The African National Congress is starting its “dispute resolution process” in a bid to address the a.
Financial Advisory and Intermediary Services Ombud (FAIS Ombud) Charles Pillai has started the new year with guns blazing.
He has come down hard on a home loans company, South African Home Loans (SAHL), for providing "shoddy service, minimal advice" and overcharging commission.
Saroja Naidoo, an unemployed KwaZulu-Natal widow, had complained to the Ombud after SAHL rejected her claim in terms of a bond protection plan her husband took with South African Home Loans Life, an insurance wing of SAHL.
The policy covers outstanding liability in the event of death. Naidoo claimed against the policy after her husband, Subramoney, died in October 2005, six months after the inception of the policy.
Her husband had borrowed R100000 from SAHL but the company refused to cancel the debt after he died.
The Naidoo's bought the policy through telephonic direct marketing.
The term of the policy is 16 years, which is equal to the mortgage agreement with SAHL.
The company was found to have made disclosures to Naidoo that were "confusing and misleading".
In his judgment, Pillai ordered SAHL to refund Naidoo all bond payments made after her husband's death.
Pillai found that though the company had, in a "14-second telephonic conversation", explained an exclusion clause pertaining to pre-existing medical conditions to Naidoo, it had not done so to her husband before he died.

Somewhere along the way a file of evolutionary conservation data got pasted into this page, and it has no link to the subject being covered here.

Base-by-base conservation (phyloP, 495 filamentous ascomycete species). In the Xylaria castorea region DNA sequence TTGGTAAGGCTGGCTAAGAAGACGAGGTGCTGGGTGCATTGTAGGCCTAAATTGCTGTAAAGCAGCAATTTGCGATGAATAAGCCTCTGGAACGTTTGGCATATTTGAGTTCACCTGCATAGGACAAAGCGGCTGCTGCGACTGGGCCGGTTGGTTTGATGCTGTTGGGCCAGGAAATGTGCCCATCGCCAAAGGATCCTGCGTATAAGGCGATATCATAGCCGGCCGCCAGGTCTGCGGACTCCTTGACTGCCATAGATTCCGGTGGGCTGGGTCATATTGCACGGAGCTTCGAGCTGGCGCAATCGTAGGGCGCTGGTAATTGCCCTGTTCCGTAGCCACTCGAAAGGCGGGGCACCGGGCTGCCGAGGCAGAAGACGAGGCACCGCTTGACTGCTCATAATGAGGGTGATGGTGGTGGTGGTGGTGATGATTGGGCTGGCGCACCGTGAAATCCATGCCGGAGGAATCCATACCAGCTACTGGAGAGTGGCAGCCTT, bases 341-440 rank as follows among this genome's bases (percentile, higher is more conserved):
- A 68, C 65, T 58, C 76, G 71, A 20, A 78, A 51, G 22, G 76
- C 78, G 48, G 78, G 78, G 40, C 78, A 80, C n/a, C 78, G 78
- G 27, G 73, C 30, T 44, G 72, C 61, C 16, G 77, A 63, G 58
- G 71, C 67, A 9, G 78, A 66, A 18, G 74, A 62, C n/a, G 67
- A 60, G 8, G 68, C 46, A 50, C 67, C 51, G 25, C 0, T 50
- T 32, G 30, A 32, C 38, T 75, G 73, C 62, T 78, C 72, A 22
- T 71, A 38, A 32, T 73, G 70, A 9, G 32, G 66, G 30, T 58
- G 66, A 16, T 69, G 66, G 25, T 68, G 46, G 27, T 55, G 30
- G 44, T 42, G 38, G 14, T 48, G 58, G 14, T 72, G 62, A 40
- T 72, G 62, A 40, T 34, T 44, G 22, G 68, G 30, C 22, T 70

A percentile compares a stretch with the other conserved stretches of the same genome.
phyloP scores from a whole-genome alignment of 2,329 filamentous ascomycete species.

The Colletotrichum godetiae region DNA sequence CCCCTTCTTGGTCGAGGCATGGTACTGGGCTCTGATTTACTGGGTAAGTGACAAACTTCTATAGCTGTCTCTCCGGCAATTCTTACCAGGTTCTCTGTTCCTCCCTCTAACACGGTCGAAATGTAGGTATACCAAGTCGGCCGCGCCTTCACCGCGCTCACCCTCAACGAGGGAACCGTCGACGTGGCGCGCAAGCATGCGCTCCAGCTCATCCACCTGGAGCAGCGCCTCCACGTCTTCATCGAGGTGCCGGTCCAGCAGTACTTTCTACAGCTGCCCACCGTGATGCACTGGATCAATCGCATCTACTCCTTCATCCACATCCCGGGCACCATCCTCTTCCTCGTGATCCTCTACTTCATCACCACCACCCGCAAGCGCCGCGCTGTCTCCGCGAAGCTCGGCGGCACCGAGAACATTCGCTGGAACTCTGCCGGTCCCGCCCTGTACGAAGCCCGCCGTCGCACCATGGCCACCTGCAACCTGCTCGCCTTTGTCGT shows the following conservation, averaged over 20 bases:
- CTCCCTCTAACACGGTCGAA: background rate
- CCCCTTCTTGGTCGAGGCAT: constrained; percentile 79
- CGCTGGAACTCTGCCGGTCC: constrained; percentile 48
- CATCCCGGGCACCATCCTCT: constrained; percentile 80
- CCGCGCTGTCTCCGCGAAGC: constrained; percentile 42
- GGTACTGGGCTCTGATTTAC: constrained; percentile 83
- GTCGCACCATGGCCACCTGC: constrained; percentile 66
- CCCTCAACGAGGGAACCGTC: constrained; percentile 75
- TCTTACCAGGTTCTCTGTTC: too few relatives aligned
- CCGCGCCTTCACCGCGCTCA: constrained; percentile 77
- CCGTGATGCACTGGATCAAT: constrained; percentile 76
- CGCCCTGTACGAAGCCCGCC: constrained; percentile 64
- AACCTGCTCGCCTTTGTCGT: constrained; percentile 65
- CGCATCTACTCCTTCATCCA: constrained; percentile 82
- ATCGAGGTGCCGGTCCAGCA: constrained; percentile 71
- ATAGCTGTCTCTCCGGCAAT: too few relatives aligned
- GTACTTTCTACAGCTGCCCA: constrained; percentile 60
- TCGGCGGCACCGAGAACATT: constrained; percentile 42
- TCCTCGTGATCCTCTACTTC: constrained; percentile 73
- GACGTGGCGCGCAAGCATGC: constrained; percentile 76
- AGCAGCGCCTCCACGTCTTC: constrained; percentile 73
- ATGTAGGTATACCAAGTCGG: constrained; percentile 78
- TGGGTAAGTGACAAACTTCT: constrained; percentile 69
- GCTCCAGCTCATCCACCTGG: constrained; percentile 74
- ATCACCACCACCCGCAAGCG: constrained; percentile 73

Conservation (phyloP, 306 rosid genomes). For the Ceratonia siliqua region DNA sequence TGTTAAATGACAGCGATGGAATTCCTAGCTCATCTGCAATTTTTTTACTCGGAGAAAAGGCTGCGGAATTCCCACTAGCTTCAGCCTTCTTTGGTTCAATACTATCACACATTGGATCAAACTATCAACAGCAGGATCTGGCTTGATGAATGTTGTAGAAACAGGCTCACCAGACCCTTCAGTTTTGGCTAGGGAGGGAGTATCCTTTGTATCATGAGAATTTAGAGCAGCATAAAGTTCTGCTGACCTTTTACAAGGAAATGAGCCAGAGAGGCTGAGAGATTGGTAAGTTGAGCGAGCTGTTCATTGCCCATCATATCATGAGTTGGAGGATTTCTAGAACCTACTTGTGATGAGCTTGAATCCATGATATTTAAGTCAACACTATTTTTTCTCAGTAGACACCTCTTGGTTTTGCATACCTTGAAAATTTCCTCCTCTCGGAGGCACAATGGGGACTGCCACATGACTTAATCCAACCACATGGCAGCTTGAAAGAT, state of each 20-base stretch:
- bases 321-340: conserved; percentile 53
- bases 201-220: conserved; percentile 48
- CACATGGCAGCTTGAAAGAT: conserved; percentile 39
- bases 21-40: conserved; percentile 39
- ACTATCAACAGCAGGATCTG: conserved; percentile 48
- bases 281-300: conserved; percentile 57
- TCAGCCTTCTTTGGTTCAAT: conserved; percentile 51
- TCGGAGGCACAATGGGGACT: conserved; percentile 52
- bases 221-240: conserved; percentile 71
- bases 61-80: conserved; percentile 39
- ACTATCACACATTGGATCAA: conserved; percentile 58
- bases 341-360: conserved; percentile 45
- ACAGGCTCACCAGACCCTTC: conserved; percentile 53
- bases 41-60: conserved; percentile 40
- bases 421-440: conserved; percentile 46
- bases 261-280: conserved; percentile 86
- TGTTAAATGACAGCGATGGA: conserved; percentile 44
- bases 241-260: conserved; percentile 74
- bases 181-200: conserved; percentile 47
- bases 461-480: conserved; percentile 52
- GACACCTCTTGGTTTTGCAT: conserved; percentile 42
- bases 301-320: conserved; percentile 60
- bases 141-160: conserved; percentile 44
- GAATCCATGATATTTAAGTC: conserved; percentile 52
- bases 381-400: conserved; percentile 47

Naidoo's husband was a heart patient.
Clause 13 of the policy deals with exclusions.
It is this clause the insurer relied on in rejecting the claim.
It states that if a life assured "dies within 24 months of commencement of the policy or becomes disabled at any time during the duration of the policy, due to any condition, physical defect, illness, bodily injury or disability which the insured was aware of and/or received medical advice or treatment for prior to the commencement date or date of any reinstatement, no claim will be paid and all premiums paid will be forfeited".
SAHL rejected Naidoo's claim because it said her husband died as a result of a pre-existing heart condition.
In her letter of complaint to the Ombud, Naidoo alleged that she was not clearly informed of the pre-existing conditions clause in the policy.
In her letter to SAHL she said the pre-existing conditions clause was not discussed with her or her husband.
She further said she did not receive the policy document and that had she and her husband been aware of the pre-existing conditions clause they would have queried it and would not have taken it.
In response to the Ombud's queries, SAHL argued that during the telephone call when the policy was sold to Naidoo the complainant was informed about the policy's conditions.
SAHL also said Naidoo and her brother met the managing director of SAHL Life, who explained to them the policy's conditions.
Pillai said in his ruling: "It is an undisputed fact that the respondent spoke to only one of the life assured, namely the complainant.
"No conversation was ever held with the deceased.
"It is common cause that both complainant and her husband were joint life assured.
"Nowhere on the undisputed facts is there any reference to any disclosures or warnings or discussions regarding the pre-existing conditions clause, or any other terms and conditions for that matter, in relation to the deceased.
"Logic would demand that any discussion relating to the pre-existing conditions of the deceased ought to have been discussed with the deceased himself and not with his spouse only," Pillai said.